In summary, our computations indicate that the health care sector in Colombia produced a deficit close to 2.1 percent of GDP in 2006. In that year, the fiscal deficit of the central government was 4.4 percent of GDP, although the consolidated fiscal deficit was close to 1 percent of GDP.
Baseline scenario: improved labor formality
Using our estimations of the health accounts of year 2006 as a foundation, we simulated changes in labor formality that could improve the fiscal accounts by means of increasing the contributive component in relative terms. Under the baseline scenario (gradual increase in the contributors/employed ratio from 40 percent to 50 percent), we find that the public health care deficit increases from 2.1 percent of GDP in 2006 to a peak of 4.3 percent in 2038. Thereafter, the deficit stabilizes in the range of 3.0–3.5 percent of GDP through 2050 (see Table 2 and Figure 11).
Figure 11.Health Care and Fiscal Cost Projections
Source: Author’s estimates.
|CS contributors/Employed (%)||40||44||50||40||40||47||60|
|Health coverage (%)||86||95||98||95||98||95||100|
|Health Care sector deficit (% GDP)||-2.1||-3.3||-1.8||-3.8||-6.8||-3.1||+1.9|
Three important phases over the period 2006–50 can be identified. The first phase, covering 2006–10, is characterized by coverage expansion, responsible for the fiscal deficit deterioration from 2.1 percent to 2.8 percent of GDP. In this stage, the government’s ambitious coverage goal (4.7 million additional affiliates to the SS for a total of 24.8 million and 0.5 million to the CS for a total of 17.8 million) overwhelms earnings contributions growth (0.7 percent of GDP in the four-year period).
The second phase relates to the interval 2010–35, in which a steady deterioration in fiscal performance is projected, attributed mainly to demographic factors. The health care deficit would rise from 2.8 percent of GDP to a maximum of 3.8 percent of GDP. This rise in the deficit is explained by the estimated growth in the affiliated population, predicted to jump from 42.6 million (92 percent of population) to 56.7 million (96 percent of population), although total population growth is assumed to slow down from 1.1 percent to 1 percent. On the revenue side, the relationship contributors/employed continues to increase from 40 percent to 47 percent, improving contributions marginally.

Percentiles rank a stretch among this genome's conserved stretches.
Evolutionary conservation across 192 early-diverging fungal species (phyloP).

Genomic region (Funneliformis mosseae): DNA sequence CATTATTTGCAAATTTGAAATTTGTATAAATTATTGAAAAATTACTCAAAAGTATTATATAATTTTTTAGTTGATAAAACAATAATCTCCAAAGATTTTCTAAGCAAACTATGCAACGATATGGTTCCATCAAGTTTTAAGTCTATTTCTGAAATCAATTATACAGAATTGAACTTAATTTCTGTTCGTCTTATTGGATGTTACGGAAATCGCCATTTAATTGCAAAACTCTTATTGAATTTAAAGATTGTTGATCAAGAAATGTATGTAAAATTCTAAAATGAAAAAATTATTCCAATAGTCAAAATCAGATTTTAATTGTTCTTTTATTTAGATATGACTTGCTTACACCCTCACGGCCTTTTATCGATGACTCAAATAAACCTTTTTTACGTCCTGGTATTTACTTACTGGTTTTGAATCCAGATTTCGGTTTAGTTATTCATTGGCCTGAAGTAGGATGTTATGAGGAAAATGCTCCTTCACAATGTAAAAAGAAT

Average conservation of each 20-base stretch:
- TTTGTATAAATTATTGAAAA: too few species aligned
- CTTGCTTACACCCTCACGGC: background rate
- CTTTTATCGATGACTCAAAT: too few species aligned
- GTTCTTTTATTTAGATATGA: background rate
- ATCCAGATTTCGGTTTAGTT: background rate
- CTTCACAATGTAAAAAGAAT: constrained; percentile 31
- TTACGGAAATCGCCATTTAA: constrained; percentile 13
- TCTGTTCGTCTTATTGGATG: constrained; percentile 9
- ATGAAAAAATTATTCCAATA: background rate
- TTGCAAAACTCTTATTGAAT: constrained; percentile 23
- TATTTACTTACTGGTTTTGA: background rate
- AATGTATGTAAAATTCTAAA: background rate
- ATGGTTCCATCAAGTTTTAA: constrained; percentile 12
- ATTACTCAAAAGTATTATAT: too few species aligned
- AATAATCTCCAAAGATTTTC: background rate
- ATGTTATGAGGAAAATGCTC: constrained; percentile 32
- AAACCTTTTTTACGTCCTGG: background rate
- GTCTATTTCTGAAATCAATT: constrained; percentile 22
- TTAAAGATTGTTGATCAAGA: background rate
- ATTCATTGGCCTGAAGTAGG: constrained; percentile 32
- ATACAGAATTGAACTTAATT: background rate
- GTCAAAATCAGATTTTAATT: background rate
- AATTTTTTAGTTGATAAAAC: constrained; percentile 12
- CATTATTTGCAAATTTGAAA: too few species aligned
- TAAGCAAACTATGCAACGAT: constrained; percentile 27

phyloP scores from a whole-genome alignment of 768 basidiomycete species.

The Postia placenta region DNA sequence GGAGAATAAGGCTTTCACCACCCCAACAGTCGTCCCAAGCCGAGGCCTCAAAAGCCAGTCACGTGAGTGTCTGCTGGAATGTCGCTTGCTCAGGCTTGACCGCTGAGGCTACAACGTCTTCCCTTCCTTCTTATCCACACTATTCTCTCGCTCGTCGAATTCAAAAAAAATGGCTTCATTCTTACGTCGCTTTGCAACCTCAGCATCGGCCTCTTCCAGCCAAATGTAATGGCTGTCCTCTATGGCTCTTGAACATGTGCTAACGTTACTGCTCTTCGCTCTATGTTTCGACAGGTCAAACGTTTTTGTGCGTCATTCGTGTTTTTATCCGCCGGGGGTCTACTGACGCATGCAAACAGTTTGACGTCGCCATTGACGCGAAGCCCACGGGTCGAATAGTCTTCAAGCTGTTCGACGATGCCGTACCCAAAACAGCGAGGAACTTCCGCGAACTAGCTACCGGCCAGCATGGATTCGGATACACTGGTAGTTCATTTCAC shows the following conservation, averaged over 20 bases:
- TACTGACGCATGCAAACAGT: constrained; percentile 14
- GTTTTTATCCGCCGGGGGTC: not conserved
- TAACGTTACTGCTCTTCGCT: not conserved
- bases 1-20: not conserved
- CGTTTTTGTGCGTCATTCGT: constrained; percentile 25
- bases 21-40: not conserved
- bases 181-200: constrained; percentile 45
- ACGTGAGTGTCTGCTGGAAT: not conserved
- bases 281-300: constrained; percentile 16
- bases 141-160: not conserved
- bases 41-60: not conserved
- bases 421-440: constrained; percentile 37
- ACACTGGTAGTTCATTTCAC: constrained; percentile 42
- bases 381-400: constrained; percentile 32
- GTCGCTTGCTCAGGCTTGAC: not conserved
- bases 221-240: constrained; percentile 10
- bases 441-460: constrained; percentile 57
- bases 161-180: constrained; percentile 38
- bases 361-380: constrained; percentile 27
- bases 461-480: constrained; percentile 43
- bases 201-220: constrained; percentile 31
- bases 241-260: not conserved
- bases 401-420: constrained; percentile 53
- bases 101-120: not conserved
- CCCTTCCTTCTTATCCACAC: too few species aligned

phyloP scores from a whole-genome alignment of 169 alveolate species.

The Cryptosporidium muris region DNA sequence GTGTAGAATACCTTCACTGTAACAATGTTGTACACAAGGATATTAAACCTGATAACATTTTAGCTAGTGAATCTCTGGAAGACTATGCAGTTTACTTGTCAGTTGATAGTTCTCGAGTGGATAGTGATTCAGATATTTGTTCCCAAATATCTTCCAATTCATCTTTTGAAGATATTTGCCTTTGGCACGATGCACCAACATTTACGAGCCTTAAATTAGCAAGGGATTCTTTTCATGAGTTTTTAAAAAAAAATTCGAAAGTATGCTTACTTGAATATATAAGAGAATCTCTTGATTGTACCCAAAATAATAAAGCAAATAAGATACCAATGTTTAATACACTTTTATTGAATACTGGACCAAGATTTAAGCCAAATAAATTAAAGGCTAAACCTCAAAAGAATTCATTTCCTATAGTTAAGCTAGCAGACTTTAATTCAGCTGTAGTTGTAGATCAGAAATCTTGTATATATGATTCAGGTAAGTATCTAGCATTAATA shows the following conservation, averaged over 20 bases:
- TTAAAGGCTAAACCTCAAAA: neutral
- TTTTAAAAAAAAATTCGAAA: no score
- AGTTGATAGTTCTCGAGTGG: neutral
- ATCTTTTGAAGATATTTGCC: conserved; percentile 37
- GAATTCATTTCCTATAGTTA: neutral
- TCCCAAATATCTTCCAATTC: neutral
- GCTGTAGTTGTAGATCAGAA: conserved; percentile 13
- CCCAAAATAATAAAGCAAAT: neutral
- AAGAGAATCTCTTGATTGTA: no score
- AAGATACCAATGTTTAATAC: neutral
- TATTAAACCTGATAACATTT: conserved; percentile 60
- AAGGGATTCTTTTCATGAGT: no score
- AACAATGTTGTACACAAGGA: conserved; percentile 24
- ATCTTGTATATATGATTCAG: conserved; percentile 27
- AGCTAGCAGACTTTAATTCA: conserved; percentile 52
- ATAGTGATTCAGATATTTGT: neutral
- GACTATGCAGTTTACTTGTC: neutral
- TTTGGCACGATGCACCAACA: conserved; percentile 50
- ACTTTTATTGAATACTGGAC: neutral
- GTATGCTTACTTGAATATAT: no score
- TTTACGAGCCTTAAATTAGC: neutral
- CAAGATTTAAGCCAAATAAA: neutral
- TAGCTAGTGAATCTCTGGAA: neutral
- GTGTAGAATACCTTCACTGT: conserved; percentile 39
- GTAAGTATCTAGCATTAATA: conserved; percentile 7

Finally, in the years 2036–50, the health deficit declines from 3.8 percent to 2 percent of GDP. This is explained by the increase in contributors as labor formality helps the ratio contributors/employed to further increase from 47 percent to 50 percent. This “U”-shaped health care deficit trajectory is driven by a better balance between the CS and SS. Indeed, as the population and labor formality grow—and the Contributors/Employed ratio increases from 40 percent to 50 percent—the fiscal deficit declines. However, our model suggests this increase is still insufficient to compensate for health care coverage expansion, resulting in a “structural health care” deficit of nearly 2 percent of GDP by year 2050.
Scenario 2: status quo in labor formality
Under this scenario, we shall assume that the ratio contributors/employed will remain constant at 40 percent, implying no significant labor and/or payrolls reforms. This means a potential loss of about 3 million new contributors with respect to the previous scenario, where labor formality induced an increase in the contributors/employed ratio from 40 percent to 50 percent (see Table 2).
Under this scenario there is a significant fiscal deterioration as a larger share of the population moves to the SS (increasing from 55 percent to 62 percent). By year 2020, the fiscal deficit of the health care system would reach 3.8 percent of GDP, about ½ percent of GDP higher than the baseline scenario, and by year 2050 would reach 6.8 percent of GDP, almost 5 percentage points of GDP above the baseline scenario (see Figure 11).
Scenario 3: high labor formality improvement
This scenario assumes a ratio contributors/employed increasing from 40 percent to 60 percent over 2006–50, as a result of significant reforms leading to greater labor flexibility and a reduction of payroll taxes on firms (as previously discussed). This means adding about 2.5 million contributors with respect to the baseline scenario (see Table 2). As a result, the CS component would increase to 45 percent to 56 percent and the SS component would decrease in tandem from 55 percent to 44 percent, implying better compliance with respect to the original scheme envisioned under Law 100 of 1993.
Under these conditions, the health care deficit would peak at 3.2 percent of GDP by 2024, about ½ percent of GDP below the baseline scenario By 2034, the health care deficit would have eased to 2.6 percent of GDP (even before ending the “growth phase”) and by 2050, the system could reach a surplus of about 1.9 percent of GDP as a result of increasing the CS to 56 percent and containing the SS at 44 percent (see figure 11). The recent progress achieved through better surveillance systems (known as PILA), preventing evasion/elusion of health-pension contributions, speaks well of the potential to be gained if labor and payroll reforms provide the appropriate incentives for compliance.
Health care liabilities: estimating the NPV over 2006–50
We now turn to estimating the Net Present Value (NPV) of the fiscal obligations projected above, where we will concentrate on the baseline scenario over the years 2006–50. The first scenario considers a discount interest rate of 4 percent per year, resulting in an amount of (net) fiscal obligations equivalent to 97 percent of GDP (see Table 3). The private sector shows a surplus of 35 percent of GDP. Adding the public sector deficit and the private sector surplus yields a health care sector NPV equivalent to a deficit of 61.4 percent of GDP.